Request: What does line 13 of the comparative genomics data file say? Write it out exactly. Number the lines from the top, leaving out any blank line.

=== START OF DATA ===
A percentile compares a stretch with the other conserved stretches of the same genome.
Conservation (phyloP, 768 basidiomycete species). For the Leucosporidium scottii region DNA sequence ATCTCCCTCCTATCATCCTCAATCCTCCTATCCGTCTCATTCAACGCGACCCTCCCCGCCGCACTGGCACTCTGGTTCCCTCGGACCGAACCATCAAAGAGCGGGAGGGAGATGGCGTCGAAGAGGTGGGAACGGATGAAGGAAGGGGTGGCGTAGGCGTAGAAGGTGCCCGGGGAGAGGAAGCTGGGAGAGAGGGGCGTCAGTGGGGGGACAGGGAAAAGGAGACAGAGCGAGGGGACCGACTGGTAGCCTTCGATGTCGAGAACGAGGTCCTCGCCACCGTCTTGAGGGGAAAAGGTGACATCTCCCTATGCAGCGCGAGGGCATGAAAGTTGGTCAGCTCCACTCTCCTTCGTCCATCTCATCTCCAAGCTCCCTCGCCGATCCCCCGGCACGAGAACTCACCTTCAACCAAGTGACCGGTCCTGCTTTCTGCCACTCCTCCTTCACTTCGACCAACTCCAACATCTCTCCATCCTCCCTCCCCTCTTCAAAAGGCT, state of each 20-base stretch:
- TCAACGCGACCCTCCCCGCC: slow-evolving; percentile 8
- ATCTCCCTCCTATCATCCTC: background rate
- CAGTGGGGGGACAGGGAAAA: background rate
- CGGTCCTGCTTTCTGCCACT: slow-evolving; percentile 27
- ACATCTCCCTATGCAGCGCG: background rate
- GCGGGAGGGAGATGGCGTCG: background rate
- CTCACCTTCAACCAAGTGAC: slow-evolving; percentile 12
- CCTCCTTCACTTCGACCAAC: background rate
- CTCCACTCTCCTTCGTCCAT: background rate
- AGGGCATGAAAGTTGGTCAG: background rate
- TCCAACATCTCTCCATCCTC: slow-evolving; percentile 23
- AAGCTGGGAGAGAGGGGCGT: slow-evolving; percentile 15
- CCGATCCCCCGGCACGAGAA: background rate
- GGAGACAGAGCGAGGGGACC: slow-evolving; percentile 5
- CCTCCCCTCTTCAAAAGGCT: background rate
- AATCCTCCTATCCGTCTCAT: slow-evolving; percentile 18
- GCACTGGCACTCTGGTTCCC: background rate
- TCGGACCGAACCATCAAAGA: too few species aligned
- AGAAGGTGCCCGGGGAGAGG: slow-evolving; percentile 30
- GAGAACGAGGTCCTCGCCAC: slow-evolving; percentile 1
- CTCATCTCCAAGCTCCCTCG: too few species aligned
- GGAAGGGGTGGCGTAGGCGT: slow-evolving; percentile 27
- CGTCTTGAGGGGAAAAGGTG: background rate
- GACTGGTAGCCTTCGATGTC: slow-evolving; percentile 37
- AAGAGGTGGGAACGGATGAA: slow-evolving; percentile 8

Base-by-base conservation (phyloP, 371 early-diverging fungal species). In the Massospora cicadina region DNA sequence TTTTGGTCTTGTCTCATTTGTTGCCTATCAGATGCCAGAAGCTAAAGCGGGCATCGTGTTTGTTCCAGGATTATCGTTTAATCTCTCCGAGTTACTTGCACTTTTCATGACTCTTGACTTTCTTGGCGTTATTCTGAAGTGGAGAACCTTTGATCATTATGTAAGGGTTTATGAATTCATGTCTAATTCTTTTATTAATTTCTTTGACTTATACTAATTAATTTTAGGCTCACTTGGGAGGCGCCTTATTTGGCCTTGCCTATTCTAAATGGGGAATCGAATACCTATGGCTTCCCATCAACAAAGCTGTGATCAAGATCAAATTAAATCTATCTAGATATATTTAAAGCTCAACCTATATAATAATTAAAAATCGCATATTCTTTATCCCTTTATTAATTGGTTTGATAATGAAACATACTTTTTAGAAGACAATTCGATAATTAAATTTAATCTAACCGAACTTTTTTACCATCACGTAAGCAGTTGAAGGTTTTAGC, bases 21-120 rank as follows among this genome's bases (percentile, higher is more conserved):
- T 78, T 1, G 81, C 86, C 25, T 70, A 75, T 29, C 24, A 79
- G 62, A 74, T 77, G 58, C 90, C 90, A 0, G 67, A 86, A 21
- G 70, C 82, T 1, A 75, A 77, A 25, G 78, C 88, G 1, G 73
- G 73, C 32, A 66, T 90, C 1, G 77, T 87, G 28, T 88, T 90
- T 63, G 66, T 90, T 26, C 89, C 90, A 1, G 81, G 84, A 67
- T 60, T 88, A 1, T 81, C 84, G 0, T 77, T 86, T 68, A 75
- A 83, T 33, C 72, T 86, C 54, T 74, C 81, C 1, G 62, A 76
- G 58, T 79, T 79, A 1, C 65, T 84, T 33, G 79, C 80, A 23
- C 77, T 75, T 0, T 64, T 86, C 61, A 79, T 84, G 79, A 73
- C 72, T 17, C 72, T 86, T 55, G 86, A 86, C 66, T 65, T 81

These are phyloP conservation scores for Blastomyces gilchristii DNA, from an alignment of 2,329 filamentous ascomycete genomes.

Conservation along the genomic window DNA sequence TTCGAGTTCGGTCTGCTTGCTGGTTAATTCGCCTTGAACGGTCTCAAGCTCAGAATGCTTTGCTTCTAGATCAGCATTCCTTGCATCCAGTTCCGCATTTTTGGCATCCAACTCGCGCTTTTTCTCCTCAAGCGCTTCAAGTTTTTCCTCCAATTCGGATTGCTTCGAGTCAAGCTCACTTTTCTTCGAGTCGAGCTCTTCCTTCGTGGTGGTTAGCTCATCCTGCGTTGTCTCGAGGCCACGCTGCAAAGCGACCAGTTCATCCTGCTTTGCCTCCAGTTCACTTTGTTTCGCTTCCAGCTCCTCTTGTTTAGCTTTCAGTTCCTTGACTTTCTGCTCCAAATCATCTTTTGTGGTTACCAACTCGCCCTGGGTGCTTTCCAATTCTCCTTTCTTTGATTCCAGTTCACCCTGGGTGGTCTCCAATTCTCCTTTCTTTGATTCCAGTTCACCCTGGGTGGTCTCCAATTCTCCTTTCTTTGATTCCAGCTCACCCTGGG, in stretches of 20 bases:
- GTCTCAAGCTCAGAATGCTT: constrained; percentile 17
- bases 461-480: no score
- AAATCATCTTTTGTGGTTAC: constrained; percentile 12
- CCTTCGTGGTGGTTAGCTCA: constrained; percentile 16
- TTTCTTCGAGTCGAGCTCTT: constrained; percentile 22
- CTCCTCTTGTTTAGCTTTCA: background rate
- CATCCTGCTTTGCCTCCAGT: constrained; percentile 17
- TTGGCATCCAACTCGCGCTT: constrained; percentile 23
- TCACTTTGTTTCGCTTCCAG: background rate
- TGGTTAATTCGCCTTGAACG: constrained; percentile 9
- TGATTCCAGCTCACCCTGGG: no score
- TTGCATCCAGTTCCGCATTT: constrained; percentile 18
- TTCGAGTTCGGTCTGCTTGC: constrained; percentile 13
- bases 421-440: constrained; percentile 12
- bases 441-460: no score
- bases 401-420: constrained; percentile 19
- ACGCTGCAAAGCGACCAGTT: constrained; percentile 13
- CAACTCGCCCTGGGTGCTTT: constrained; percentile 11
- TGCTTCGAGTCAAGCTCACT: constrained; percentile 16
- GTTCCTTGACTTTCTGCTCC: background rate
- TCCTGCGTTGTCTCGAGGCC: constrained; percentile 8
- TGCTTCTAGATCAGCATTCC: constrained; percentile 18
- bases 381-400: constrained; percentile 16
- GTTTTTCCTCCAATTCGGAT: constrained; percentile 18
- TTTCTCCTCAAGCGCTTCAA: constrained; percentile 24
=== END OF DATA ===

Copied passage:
- TCCAACATCTCTCCATCCTC: slow-evolving; percentile 23